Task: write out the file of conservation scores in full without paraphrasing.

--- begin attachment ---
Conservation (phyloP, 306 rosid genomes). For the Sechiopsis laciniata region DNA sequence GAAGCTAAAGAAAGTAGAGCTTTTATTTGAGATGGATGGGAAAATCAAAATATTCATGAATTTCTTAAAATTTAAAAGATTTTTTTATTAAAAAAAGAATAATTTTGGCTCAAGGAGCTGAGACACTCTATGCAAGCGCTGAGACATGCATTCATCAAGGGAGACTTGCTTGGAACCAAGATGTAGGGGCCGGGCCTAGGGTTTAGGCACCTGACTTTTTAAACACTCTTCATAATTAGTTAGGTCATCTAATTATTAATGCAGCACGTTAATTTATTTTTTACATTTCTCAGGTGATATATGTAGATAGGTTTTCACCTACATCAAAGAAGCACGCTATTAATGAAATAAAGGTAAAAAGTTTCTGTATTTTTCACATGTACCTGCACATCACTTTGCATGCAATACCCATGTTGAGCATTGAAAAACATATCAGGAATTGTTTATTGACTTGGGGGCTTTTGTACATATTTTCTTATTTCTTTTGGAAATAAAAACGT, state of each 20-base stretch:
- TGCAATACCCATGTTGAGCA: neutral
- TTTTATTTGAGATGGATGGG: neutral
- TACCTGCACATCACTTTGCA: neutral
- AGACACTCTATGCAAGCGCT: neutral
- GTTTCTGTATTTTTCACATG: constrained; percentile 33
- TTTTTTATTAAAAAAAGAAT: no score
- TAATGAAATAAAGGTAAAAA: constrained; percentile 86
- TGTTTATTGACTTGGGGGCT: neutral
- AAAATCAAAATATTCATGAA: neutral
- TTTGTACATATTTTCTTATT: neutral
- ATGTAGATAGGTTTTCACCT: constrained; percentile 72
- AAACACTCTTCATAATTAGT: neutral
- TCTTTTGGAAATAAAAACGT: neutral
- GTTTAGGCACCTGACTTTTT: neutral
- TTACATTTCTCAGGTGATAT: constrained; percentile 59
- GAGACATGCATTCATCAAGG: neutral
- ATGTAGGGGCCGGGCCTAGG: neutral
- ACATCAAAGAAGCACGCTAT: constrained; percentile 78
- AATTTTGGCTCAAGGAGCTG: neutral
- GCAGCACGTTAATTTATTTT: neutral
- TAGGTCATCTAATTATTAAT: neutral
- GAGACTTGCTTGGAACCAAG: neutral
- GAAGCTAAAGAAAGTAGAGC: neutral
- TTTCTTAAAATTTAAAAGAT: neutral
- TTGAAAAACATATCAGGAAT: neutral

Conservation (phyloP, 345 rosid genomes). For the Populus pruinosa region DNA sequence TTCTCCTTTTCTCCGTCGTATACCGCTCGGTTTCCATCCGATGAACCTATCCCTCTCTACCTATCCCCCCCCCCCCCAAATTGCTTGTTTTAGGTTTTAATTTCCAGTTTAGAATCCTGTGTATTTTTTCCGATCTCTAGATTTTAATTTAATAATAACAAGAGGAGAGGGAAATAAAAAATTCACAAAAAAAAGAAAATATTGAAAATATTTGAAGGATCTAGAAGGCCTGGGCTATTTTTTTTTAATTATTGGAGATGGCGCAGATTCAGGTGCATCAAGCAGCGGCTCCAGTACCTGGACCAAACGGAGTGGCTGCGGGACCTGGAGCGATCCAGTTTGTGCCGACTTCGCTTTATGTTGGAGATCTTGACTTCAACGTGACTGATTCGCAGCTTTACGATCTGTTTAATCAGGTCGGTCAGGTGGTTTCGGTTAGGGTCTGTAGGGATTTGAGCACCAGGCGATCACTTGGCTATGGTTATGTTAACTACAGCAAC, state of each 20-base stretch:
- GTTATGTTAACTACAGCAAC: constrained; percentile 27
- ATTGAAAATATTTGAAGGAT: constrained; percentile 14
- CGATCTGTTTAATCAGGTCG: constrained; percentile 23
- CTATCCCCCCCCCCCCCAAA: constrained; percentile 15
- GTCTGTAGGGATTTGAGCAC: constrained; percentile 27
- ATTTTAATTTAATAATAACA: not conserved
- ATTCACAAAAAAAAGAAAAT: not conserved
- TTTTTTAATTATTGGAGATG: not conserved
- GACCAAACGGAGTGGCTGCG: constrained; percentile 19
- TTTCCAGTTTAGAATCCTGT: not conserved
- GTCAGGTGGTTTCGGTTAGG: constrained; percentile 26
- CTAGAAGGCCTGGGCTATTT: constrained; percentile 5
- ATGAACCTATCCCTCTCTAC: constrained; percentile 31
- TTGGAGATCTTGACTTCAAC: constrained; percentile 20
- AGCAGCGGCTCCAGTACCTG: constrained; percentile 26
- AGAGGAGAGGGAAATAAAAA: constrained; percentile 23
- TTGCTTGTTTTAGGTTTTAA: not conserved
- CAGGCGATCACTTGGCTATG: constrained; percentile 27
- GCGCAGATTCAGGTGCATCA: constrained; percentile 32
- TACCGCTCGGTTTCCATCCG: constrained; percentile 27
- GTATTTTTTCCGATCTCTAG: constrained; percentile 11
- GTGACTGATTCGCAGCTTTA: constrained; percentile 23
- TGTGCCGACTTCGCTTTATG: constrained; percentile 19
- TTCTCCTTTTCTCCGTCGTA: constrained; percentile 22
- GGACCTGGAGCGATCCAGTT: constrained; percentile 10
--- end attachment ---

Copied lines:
Conservation (phyloP, 306 rosid genomes). For the Sechiopsis laciniata region DNA sequence GAAGCTAAAGAAAGTAGAGCTTTTATTTGAGATGGATGGGAAAATCAAAATATTCATGAATTTCTTAAAATTTAAAAGATTTTTTTATTAAAAAAAGAATAATTTTGGCTCAAGGAGCTGAGACACTCTATGCAAGCGCTGAGACATGCATTCATCAAGGGAGACTTGCTTGGAACCAAGATGTAGGGGCCGGGCCTAGGGTTTAGGCACCTGACTTTTTAAACACTCTTCATAATTAGTTAGGTCATCTAATTATTAATGCAGCACGTTAATTTATTTTTTACATTTCTCAGGTGATATATGTAGATAGGTTTTCACCTACATCAAAGAAGCACGCTATTAATGAAATAAAGGTAAAAAGTTTCTGTATTTTTCACATGTACCTGCACATCACTTTGCATGCAATACCCATGTTGAGCATTGAAAAACATATCAGGAATTGTTTATTGACTTGGGGGCTTTTGTACATATTTTCTTATTTCTTTTGGAAATAAAAACGT, state of each 20-base stretch:
- TGCAATACCCATGTTGAGCA: neutral
- TTTTATTTGAGATGGATGGG: neutral
- TACCTGCACATCACTTTGCA: neutral
- AGACACTCTATGCAAGCGCT: neutral
- GTTTCTGTATTTTTCACATG: constrained; percentile 33
- TTTTTTATTAAAAAAAGAAT: no score
- TAATGAAATAAAGGTAAAAA: constrained; percentile 86
- TGTTTATTGACTTGGGGGCT: neutral
- AAAATCAAAATATTCATGAA: neutral
- TTTGTACATATTTTCTTATT: neutral
- ATGTAGATAGGTTTTCACCT: constrained; percentile 72
- AAACACTCTTCATAATTAGT: neutral
- TCTTTTGGAAATAAAAACGT: neutral
- GTTTAGGCACCTGACTTTTT: neutral
- TTACATTTCTCAGGTGATAT: constrained; percentile 59
- GAGACATGCATTCATCAAGG: neutral
- ATGTAGGGGCCGGGCCTAGG: neutral
- ACATCAAAGAAGCACGCTAT: constrained; percentile 78
- AATTTTGGCTCAAGGAGCTG: neutral
- GCAGCACGTTAATTTATTTT: neutral
- TAGGTCATCTAATTATTAAT: neutral
- GAGACTTGCTTGGAACCAAG: neutral
- GAAGCTAAAGAAAGTAGAGC: neutral
- TTTCTTAAAATTTAAAAGAT: neutral
- TTGAAAAACATATCAGGAAT: neutral

Conservation (phyloP, 345 rosid genomes). For the Populus pruinosa region DNA sequence TTCTCCTTTTCTCCGTCGTATACCGCTCGGTTTCCATCCGATGAACCTATCCCTCTCTACCTATCCCCCCCCCCCCCAAATTGCTTGTTTTAGGTTTTAATTTCCAGTTTAGAATCCTGTGTATTTTTTCCGATCTCTAGATTTTAATTTAATAATAACAAGAGGAGAGGGAAATAAAAAATTCACAAAAAAAAGAAAATATTGAAAATATTTGAAGGATCTAGAAGGCCTGGGCTATTTTTTTTTAATTATTGGAGATGGCGCAGATTCAGGTGCATCAAGCAGCGGCTCCAGTACCTGGACCAAACGGAGTGGCTGCGGGACCTGGAGCGATCCAGTTTGTGCCGACTTCGCTTTATGTTGGAGATCTTGACTTCAACGTGACTGATTCGCAGCTTTACGATCTGTTTAATCAGGTCGGTCAGGTGGTTTCGGTTAGGGTCTGTAGGGATTTGAGCACCAGGCGATCACTTGGCTATGGTTATGTTAACTACAGCAAC, state of each 20-base stretch:
- GTTATGTTAACTACAGCAAC: constrained; percentile 27
- ATTGAAAATATTTGAAGGAT: constrained; percentile 14
- CGATCTGTTTAATCAGGTCG: constrained; percentile 23
- CTATCCCCCCCCCCCCCAAA: constrained; percentile 15
- GTCTGTAGGGATTTGAGCAC: constrained; percentile 27
- ATTTTAATTTAATAATAACA: not conserved
- ATTCACAAAAAAAAGAAAAT: not conserved
- TTTTTTAATTATTGGAGATG: not conserved
- GACCAAACGGAGTGGCTGCG: constrained; percentile 19
- TTTCCAGTTTAGAATCCTGT: not conserved
- GTCAGGTGGTTTCGGTTAGG: constrained; percentile 26
- CTAGAAGGCCTGGGCTATTT: constrained; percentile 5
- ATGAACCTATCCCTCTCTAC: constrained; percentile 31
- TTGGAGATCTTGACTTCAAC: constrained; percentile 20
- AGCAGCGGCTCCAGTACCTG: constrained; percentile 26
- AGAGGAGAGGGAAATAAAAA: constrained; percentile 23
- TTGCTTGTTTTAGGTTTTAA: not conserved
- CAGGCGATCACTTGGCTATG: constrained; percentile 27
- GCGCAGATTCAGGTGCATCA: constrained; percentile 32
- TACCGCTCGGTTTCCATCCG: constrained; percentile 27
- GTATTTTTTCCGATCTCTAG: constrained; percentile 11
- GTGACTGATTCGCAGCTTTA: constrained; percentile 23
- TGTGCCGACTTCGCTTTATG: constrained; percentile 19
- TTCTCCTTTTCTCCGTCGTA: constrained; percentile 22
- GGACCTGGAGCGATCCAGTT: constrained; percentile 10